Society of Marks
An expanded notion of mark-making runs throughout the works in this exhibition, recurring as a common interest and motivator for both artists. Through their parallel practices, Amy Nathan and Sally Scopa investigate the various potentials of the drawn or painted mark. In some pieces, marks exit pictorial space and assume sculptural heft; in others, they remain two-dimensional, impersonating or participating in language. Still other works explore how painted marks and surfaces influence perception, guiding the body through the built environment.
Amy Nathan’s painted, faceted sculptures complicate and play with an internal/external push-and-pull. Strategies of repetition, mirroring, and camouflage are planted into objects that become something like displays of rhetorical devices. Her work incorporates visual puns and physical onomatopoeias: line becomes edge becomes surface, traversing a borderline of two and three dimensions as a way to think through perception.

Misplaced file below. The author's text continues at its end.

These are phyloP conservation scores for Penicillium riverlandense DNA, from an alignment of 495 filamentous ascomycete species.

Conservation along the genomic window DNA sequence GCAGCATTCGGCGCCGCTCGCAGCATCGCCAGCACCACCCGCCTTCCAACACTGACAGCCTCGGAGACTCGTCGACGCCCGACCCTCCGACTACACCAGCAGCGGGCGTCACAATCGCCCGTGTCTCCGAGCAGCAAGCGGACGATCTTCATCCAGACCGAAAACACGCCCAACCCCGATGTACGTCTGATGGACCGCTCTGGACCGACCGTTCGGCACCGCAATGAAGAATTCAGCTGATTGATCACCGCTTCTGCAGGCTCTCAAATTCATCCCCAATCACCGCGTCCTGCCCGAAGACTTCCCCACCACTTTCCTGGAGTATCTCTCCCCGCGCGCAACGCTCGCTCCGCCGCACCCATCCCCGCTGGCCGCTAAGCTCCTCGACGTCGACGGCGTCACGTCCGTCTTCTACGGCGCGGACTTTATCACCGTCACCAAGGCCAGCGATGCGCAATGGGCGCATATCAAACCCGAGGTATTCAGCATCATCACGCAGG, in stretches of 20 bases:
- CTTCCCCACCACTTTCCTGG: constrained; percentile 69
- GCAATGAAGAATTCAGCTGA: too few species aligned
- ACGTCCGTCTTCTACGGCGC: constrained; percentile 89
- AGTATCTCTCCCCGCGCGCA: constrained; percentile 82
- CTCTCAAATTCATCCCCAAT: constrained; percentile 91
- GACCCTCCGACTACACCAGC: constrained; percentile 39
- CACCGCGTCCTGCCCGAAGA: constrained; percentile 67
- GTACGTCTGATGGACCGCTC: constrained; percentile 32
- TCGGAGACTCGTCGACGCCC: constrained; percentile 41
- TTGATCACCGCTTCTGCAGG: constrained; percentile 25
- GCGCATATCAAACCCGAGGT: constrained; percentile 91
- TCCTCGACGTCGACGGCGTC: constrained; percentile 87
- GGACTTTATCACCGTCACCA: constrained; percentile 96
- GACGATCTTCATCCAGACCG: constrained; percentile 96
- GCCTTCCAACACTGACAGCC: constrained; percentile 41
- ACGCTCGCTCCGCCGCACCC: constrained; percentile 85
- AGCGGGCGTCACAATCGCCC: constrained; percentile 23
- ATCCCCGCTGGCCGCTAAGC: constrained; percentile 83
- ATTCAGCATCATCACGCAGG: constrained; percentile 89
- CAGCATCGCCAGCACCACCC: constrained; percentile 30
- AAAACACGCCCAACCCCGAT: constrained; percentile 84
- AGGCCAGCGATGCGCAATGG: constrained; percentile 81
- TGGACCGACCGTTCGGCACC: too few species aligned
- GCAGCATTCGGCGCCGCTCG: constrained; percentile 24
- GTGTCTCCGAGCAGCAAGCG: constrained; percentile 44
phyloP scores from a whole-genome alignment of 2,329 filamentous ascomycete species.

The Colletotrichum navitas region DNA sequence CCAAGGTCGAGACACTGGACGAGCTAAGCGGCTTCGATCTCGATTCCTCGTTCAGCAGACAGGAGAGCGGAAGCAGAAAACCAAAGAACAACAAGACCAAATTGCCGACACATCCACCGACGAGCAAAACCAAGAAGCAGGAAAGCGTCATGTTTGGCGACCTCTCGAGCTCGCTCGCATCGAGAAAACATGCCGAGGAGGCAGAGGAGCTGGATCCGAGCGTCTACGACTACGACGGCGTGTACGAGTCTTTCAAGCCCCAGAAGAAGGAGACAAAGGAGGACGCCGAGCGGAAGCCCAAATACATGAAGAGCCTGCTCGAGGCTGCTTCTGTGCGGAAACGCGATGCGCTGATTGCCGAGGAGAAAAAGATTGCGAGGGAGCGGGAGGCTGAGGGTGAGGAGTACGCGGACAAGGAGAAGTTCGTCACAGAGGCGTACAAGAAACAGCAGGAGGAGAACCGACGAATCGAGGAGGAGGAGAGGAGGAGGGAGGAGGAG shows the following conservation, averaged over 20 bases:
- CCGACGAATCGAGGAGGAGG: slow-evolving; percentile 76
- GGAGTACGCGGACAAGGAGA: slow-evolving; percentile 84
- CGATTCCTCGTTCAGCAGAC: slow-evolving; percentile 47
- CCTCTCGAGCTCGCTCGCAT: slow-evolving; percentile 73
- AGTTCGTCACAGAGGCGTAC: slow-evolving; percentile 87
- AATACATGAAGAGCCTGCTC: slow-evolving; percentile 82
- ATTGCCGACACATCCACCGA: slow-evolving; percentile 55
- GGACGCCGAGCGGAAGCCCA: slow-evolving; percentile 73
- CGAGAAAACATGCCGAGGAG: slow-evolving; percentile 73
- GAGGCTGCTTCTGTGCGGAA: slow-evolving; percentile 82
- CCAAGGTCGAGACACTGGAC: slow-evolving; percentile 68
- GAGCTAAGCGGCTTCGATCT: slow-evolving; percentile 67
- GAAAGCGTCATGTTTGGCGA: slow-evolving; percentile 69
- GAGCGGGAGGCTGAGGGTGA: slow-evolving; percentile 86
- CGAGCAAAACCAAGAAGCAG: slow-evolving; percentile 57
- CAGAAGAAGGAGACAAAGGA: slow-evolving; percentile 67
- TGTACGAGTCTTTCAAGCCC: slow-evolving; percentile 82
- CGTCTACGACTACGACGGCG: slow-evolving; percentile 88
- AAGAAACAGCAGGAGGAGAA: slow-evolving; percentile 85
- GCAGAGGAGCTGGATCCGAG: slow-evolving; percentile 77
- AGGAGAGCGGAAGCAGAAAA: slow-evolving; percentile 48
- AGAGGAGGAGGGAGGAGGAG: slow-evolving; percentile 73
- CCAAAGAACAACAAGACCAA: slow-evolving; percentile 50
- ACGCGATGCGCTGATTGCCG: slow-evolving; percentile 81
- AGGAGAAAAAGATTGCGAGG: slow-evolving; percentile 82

In Sally Scopa’s works, sculptural and painterly processes combine to produce a sense of space. However, the sculptural elements of the work produce painterly effects, while the painterly moves are intentionally sculptural. Inverting modes of representation associated with painting and sculpture not only blurs the separation between two media, but also seeks to challenge traditional divides between ornament and underlying form, surface and space, art and architecture.